Horry County Police say they can only patrol a neighborhood with HOA-owned roads if it’s requested. This often happens after a series of crimes occur in the area, but is not a requirement. The only way police could regularly patrol the area is if the HOA turned their roads over to Horry County.
“If they were to turn them over to the county, they would have to meet certain DOT requirements, for instance, the height of a stop sign, things like that, to meet the state standard,” Moskov said.
Otherwise, neighborhoods with roads owned by their HOA would have to hire private security.
Cameras and license plate readers
Frustrated by lack of support from local police, and unable or unwilling to hire private security, HOAs across the U.S. are resorting to surveillance cameras as a tool to fight crime.
Companies that sell surveillance camera systems promise to increase security and prevent crime.
But law enforcement experts say that, while cameras do sometimes deter crime, video and photographic evidence is more commonly used as evidence by local police as part of their investigation, after the crime occurs.
Pollice officers generally agree that surveillance is no substitute for regular neighborhood patrols by trained professionals.
Privacy experts from human rights organizations such as the ACLU, say that tracking license plate numbers within private communities goes too far.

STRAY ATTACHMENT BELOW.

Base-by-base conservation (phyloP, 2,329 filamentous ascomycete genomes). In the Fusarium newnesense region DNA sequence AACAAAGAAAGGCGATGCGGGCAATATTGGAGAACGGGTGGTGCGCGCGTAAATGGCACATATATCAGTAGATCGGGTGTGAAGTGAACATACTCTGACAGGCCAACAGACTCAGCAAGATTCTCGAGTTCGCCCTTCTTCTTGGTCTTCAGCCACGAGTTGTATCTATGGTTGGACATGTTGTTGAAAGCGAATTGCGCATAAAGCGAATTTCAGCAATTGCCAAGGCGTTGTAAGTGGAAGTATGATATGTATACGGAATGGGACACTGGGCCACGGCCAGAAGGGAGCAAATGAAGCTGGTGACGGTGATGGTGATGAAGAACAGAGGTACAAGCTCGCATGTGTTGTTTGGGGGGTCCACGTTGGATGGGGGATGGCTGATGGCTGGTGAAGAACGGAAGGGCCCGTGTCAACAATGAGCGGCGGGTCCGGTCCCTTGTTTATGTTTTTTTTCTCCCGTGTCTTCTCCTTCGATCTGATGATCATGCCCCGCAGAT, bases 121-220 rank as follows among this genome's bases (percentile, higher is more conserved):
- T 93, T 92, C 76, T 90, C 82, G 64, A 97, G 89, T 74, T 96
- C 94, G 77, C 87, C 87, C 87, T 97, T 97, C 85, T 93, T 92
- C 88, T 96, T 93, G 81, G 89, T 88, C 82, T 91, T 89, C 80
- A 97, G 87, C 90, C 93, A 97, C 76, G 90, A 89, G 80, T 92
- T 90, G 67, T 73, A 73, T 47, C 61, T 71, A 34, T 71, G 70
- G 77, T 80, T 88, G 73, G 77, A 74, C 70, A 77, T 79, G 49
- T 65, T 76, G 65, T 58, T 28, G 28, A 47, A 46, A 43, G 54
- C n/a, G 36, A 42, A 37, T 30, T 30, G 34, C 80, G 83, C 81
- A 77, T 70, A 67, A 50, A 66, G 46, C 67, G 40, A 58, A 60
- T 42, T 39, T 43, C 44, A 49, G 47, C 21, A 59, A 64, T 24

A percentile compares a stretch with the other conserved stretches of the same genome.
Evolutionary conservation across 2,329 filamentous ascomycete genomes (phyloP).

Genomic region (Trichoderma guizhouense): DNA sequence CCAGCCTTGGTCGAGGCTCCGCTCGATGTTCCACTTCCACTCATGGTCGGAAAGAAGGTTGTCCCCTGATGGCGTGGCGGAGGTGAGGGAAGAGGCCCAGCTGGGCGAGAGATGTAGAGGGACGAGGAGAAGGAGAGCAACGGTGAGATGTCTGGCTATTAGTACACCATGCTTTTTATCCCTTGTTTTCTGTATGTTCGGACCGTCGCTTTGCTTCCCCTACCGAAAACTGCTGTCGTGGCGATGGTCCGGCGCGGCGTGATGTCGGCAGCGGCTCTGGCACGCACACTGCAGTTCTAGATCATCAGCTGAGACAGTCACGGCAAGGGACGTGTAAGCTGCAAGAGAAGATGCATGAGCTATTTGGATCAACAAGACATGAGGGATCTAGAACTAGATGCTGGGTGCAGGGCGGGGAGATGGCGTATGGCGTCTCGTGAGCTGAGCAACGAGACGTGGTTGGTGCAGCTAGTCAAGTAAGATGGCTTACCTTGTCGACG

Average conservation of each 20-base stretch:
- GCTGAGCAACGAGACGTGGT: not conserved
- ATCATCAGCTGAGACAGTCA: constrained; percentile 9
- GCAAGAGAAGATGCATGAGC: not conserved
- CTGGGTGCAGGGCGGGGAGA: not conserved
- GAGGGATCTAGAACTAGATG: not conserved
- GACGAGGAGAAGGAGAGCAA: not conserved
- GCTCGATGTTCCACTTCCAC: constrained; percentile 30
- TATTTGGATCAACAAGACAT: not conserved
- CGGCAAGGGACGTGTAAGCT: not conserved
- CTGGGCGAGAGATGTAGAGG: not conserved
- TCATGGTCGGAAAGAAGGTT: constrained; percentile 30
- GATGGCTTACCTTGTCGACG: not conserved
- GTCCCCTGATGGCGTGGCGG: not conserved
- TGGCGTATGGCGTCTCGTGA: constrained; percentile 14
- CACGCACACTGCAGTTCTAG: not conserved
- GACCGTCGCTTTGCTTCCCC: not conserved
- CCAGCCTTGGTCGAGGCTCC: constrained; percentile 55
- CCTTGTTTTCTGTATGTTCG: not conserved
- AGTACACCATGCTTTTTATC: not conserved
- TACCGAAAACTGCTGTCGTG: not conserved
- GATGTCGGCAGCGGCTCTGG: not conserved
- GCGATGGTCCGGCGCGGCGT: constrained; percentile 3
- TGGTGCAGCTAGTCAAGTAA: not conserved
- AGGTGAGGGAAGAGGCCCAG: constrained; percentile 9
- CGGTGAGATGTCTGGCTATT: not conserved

And, as previously noted here on IAC, the potential for HOA abuse of license plate data and video monitoring of residents and their guests is dangerously high.
Snap! The local HOA just captured your license plate number
Rachel Swan Dec. 9, 2018 Updated: Dec. 9, 2018 6:29 p.m.
San Francisco Chronicle
They’ve tried building fences. Hiring private security guards. Installing closed-circuit cameras around their homes to spot every passing car or suspicious-looking person.
And now, homeowners throughout the Bay Area and in other U.S. cities are turning to license plate readers as a next line of defense against property crime. The trend has helped generate a fertile market for companies that make the technology, though it also has raised concerns about privacy and led some academics to wonder whether people’s desire for protection has gone too far.
For Joseph Narvaez, a resident of Richmond’s Country Club Vista neighborhood — a community of single-family homes nestled by a golf course — a license plate recognition system seemed logical. He manages the one that his homeowners association purchased in March from an Atlanta startup called Flock Safety, now a leader in the home security sphere.
The major vendors have drawn scrutiny from lawyers and privacy experts at the American Civil Liberties Union and the Electronic Frontier Foundation of San Francisco, which published an extensive guide to license plate readers on its website. In one post, the foundation says that license plate data “can paint an intimate portrait of a driver’s life” or be used to identify “drivers who visit sensitive places such as health centers, immigration clinics, gun shops, union halls, protests, or centers of religious worship.”
Dave Maass, a senior investigative researcher at the foundation, said he is wary of the technology’s recent shift from police departments to property owners. What if someone uses these devices to stalk an ex-spouse or girlfriend, for example?
Information privacy for HOA, condo residents